AMANPOUR: How do you think this is going to end?
ELBARADEI: Well, I think -- I think everybody should understand, you know, that it will not end until Mubarak leaves today, until we agree with the army on a national unity government, until the army got hold of the street. If we do these three steps, you know, and ensure in the process the basic needs of the people, then we get a smooth transition, an Egypt that is democratic, that is moderate.
You know, it does not mean that Egypt will be hostile to the U.S. This is -- again, we traditionally in Egypt, in the Arab world, have always been friends with the U.S., friends with Europe, and I -- I have no doubt that that will continue, but under the basis of a stability and not pseudo-stability, where -- where you are oppressing people in -- in the country.
AMANPOUR: Mr. ElBaradei, thank you for joining us.
ELBARADEI: Thank you very much, Christiane, for having me.
AMANPOUR: And to delve deeper into this very issue, we're joined now by a man who has helped navigate U.S. foreign policy, way back during the Iranian revolution. He is Zbigniew Brzezinski, who used to be President Carter's national security adviser, joins us now. Thank you for being with us. I want to start by asking you, does Mubarak have to go? Or, as the administration seems to hope, he can implement enough reforms to get through this moment? Is that realistic?
BRZEZINSKI: I don't think that's realistic. What could be realistic is that Mubarak himself becomes convinced, with outside advice, that it is in his interest, as well as in Egypt's interests, that he goes and that he sets in motion a process which facilitates that.
I think the alternatives otherwise are much tougher. Either the army cracks down and the populace increasingly turns to fundamentalism, radicalism in reaction to the crackdown, or the regime perpetuates itself and an explosion comes later and even more violently.
AMANPOUR: Well, let me ask you then, because clearly the administration is grappling with a decades-long problem, how to have democracy in this part of the world without fundamentalism filling the vacuum. Do you think that is still -- particularly as you watch what happened in Tunisia, secular, young -- here in Egypt, it's mostly secular. We don't see the Islamic forces right now. Do you think that is still a fear?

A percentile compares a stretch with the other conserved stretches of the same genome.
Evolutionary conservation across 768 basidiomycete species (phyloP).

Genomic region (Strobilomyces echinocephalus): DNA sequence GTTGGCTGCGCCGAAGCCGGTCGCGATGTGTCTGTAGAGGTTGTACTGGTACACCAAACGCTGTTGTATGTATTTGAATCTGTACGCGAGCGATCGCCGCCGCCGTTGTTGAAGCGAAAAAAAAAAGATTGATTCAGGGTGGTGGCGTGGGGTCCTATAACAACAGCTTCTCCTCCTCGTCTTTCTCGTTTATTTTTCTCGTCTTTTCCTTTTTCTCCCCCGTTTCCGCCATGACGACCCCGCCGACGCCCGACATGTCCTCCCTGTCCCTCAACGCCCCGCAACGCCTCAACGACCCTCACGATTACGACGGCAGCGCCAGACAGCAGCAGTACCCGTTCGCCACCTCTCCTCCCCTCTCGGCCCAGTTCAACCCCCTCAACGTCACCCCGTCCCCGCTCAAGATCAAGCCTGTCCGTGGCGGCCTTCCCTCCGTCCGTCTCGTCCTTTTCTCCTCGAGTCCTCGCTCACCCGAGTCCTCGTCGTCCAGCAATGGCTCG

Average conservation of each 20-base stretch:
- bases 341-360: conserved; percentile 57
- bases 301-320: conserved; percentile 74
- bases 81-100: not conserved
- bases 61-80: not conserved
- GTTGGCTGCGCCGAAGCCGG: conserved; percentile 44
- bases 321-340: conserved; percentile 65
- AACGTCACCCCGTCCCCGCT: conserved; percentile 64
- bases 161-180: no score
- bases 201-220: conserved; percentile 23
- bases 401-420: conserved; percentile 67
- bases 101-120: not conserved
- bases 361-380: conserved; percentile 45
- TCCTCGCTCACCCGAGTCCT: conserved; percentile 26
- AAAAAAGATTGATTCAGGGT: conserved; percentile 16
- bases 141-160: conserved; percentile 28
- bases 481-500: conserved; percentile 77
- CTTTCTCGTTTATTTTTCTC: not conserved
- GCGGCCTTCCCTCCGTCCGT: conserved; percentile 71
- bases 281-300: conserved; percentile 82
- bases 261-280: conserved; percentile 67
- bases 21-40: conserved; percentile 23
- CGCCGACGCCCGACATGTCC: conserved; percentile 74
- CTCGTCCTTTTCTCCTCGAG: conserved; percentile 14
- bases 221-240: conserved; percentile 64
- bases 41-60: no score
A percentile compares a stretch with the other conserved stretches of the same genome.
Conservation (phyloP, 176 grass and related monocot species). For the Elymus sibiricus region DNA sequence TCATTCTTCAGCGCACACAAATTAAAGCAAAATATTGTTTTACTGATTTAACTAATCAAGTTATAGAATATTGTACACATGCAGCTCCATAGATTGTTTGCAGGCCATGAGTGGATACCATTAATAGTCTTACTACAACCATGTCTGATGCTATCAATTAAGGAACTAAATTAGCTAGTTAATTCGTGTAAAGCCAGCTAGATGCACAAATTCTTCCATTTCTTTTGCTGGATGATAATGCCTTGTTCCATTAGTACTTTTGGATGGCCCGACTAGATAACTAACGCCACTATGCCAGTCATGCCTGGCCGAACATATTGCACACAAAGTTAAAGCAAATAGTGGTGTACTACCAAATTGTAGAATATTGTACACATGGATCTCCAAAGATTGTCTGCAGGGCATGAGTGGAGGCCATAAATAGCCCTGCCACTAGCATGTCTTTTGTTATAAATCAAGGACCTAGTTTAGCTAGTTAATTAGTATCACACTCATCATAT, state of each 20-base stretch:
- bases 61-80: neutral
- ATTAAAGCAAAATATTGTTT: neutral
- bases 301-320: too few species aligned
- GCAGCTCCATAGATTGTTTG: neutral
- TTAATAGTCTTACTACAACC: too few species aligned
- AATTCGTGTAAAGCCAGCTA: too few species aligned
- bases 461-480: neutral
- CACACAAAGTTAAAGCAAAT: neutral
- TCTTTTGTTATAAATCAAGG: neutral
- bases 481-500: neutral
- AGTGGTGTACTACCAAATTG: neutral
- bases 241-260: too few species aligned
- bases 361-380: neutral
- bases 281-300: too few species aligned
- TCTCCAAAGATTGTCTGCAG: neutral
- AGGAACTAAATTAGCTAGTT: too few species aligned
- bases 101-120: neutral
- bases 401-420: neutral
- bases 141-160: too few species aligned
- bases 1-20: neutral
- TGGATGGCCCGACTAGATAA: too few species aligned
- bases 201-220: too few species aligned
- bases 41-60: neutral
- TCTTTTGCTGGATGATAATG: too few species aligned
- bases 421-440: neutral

BRZEZINSKI: Well, it still is a fear, but there are some examples which are warning to us, and there are some examples which are a possible source of encouragement. The warning is, of course, what happened in Iran, the takeover by theological fundamentalist regime hostile to the outside world, and particularly to us.
The other alternative -- and it's also an equal important historical nation -- is Turkey, where the army has played a role of the guarantor of democracy, a guarantor of democracy, even sometimes in an authoritarian transition. And the army has made possible the evolution of Turkey.
Now, if you look at the region in which you are now present, there are three great nations in that region: Egypt, with enormous history and civilization and culture; Iran, similarly so; and Turkey, with an imperial past of enormous impression.
Now, Turkey, certainly, I think provides the most relevant example. And Mubarak I think could play still a constrictive role by accepting the reality and making that change possible himself.